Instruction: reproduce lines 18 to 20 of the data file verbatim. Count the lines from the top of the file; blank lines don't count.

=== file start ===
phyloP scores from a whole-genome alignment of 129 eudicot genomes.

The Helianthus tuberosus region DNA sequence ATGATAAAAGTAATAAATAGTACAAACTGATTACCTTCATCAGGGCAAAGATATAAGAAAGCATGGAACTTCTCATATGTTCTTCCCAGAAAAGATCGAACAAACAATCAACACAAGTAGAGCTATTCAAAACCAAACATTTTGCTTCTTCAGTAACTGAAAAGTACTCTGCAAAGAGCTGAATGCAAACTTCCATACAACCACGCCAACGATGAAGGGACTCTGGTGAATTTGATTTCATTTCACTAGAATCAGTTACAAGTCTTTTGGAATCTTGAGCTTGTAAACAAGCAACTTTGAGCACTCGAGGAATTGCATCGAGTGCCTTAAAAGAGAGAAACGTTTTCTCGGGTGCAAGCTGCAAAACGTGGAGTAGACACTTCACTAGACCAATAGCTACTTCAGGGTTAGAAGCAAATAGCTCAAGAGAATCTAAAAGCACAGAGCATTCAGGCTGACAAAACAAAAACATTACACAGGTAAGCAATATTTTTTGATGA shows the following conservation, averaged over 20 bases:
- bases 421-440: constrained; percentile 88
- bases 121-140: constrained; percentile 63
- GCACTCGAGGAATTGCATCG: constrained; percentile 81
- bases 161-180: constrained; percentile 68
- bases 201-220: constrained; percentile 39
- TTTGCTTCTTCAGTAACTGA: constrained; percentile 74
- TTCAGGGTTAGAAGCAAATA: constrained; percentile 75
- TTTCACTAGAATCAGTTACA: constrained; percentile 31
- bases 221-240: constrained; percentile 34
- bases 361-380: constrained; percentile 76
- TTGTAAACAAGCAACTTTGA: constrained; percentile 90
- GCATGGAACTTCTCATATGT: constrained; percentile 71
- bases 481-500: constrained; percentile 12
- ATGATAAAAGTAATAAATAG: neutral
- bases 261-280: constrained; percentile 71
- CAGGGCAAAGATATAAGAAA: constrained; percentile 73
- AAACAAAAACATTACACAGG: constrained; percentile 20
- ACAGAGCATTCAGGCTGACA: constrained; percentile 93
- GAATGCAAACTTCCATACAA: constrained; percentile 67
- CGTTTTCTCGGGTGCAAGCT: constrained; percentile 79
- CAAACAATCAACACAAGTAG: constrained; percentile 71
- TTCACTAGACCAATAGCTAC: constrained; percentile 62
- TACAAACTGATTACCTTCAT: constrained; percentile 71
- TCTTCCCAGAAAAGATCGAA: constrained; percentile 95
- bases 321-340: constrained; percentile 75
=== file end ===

- CAGGGCAAAGATATAAGAAA: constrained; percentile 73
- AAACAAAAACATTACACAGG: constrained; percentile 20
- ACAGAGCATTCAGGCTGACA: constrained; percentile 93